Paleo Diet – Why Grass-Fed?

FIGURE 1 (chart from Eatwild.org)

 

 

 

 

 

 

 

 

 

 

 

 

 

The Paleo Diet recommends that all protein sources should come from “grass-fed” animals.   “Grass-Fed” vs. “Grain-Fed”,  what’s the big deal?  You may be surprised to learn that grain-fed beef can be detrimental to your health.

I recently read an article in James Fitzgerald’s OPT on-line newsletterbyJeremy Gordon of CrossFit Hampton Roads.  Jeremy does an excellent job of not only sharing the ill-effect grain has on protein quality, but also on his own personal, self-enlightening journey into health and wellness.  Jeremy has kindly given fitfemaleforty permission to re-post his article below. written by

Grown-Up Thinking

Jeremy Gordon

One year ago, after viewing the movie, “Food, Inc.,” my family started a journey. This is a journey towards independence from an industrial food system. It is a journey vectored by critical thinking, fueled by a passion for wellness (self and earth) and the road is paved with “grown-up thinking.” (i) While we are still taking our first steps in this journey, the end-state (in my mind) is clear: we consume foods grown using sustainable, humane, local, organic methods; preferably raised by my family on our own property.

Two facts from Food, Inc hit home the most: the cruelty of Consolidated Animal Feeding Operations (CAFOs) aka Factory Farms, and the United States (and hence most western nations’) utterly blind worship and consumption of all things corn. And these two items are very closely related.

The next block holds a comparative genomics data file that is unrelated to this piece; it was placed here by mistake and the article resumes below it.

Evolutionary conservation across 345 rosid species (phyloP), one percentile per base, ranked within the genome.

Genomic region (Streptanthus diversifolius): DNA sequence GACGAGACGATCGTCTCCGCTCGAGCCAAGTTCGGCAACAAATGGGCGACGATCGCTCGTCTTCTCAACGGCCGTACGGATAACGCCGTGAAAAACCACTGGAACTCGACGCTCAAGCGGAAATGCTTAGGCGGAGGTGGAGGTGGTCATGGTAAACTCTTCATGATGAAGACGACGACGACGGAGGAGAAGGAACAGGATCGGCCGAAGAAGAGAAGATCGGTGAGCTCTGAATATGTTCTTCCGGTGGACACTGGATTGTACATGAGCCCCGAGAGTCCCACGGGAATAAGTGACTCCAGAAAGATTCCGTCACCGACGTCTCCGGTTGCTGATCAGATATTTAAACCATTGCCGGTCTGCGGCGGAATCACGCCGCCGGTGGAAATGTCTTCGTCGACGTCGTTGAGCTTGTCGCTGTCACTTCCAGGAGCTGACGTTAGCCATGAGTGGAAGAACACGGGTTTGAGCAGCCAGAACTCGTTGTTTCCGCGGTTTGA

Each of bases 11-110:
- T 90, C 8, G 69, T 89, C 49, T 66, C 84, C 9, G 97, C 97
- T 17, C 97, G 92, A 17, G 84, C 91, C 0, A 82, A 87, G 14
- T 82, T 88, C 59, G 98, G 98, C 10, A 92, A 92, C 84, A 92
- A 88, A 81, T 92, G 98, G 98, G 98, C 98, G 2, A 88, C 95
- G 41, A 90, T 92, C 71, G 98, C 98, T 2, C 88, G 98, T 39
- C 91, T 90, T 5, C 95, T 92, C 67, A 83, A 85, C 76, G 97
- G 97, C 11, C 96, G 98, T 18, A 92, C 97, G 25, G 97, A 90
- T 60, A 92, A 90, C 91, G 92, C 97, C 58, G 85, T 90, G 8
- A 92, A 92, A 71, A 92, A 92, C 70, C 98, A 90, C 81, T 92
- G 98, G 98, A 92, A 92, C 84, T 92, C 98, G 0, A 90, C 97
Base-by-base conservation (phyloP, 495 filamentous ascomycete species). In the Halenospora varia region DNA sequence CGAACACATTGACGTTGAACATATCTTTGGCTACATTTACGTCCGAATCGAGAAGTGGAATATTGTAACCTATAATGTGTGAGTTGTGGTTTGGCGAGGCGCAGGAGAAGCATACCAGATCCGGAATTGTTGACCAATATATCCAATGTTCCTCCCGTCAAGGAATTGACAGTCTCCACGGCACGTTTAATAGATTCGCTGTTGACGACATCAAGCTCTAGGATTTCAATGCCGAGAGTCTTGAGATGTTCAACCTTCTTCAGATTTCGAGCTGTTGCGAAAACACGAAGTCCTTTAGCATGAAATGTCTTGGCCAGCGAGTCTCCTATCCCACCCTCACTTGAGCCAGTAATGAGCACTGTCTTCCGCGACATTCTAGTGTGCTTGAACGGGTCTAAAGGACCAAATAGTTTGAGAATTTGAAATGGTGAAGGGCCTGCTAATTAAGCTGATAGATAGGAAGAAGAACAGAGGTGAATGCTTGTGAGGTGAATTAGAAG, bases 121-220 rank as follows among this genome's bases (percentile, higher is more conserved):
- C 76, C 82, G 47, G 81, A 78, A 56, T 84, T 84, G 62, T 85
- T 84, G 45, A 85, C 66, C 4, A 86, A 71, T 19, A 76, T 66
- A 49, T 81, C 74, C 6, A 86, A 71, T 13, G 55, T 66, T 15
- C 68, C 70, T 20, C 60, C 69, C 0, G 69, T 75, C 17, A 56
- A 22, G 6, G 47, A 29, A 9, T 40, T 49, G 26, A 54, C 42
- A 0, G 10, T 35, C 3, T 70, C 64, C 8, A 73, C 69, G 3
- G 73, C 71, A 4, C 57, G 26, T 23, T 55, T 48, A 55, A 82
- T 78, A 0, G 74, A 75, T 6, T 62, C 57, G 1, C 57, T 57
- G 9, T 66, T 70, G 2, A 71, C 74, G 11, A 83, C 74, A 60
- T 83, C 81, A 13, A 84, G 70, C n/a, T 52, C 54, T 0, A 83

My journey took on a very aggressive tone; fueled by a sudden awareness of my total lack of control of the quality of my family’s food, and my blind contribution to a food system that in unsustainable and damaging to the world. I poured through books about the food system and I scoured the Internet on sites such as eatwild.com and the Weston A. Price Foundation. While reading Michael Pollan’s “Omnivore’s Dilemma,” I decided I needed to get off my ass and get my hands dirty.

(I apologize; I am just now getting to the point of this article. I’m passionate about this topic and I want no doubts as to my intentions in writing about it.)
The most troubling “grown-up” revelation I had was that the animal protein sources my family was eating (in general) were from CAFOs. This article discusses what I have learned about the impacts of feeding animals what they did not evolve to eat: the impacts on the animal and the subsequent impacts on humans who consume this meat. While I delved into poultry and swine while researching, I only address cattle in this article.

Grain Feeding Operations:   Feedlots and Grain Topping

Cows are herbivores. Their natural diet is simple: foraging on greens (grasses and legumes of all types). The purpose of a CAFOs is also simple: get cows fat as quickly and economically efficiently as possible. The art of feedlot operations is a balance between maximizing the growth rate of the cow while not killing it before it is ready for slaughter. In the commercial factory farming process, cattle are raised on ranches (eating their natural ruminant diet of forage) until the last 110-150 days (or so) of their approximately 14-month life. Their remaining months are spent in confined pens, laying in their own feces, eating a laboratory-created mixture of corn, urea (protein), silage, vitamin supplementation, generic “filler” mixture that includes waste from industrial human food production, animal byproducts from the slaughterhouse and a slurry of antibiotics to keep them alive. But grain feeding of cattle is not confined to only feedlot operations.

Many farms produce indigenous cattle through “grain topping.” Topping is similar to feedlots except the timeline (and hence the amount) of grain feeding is reduced, and conditions are generally better for the animals.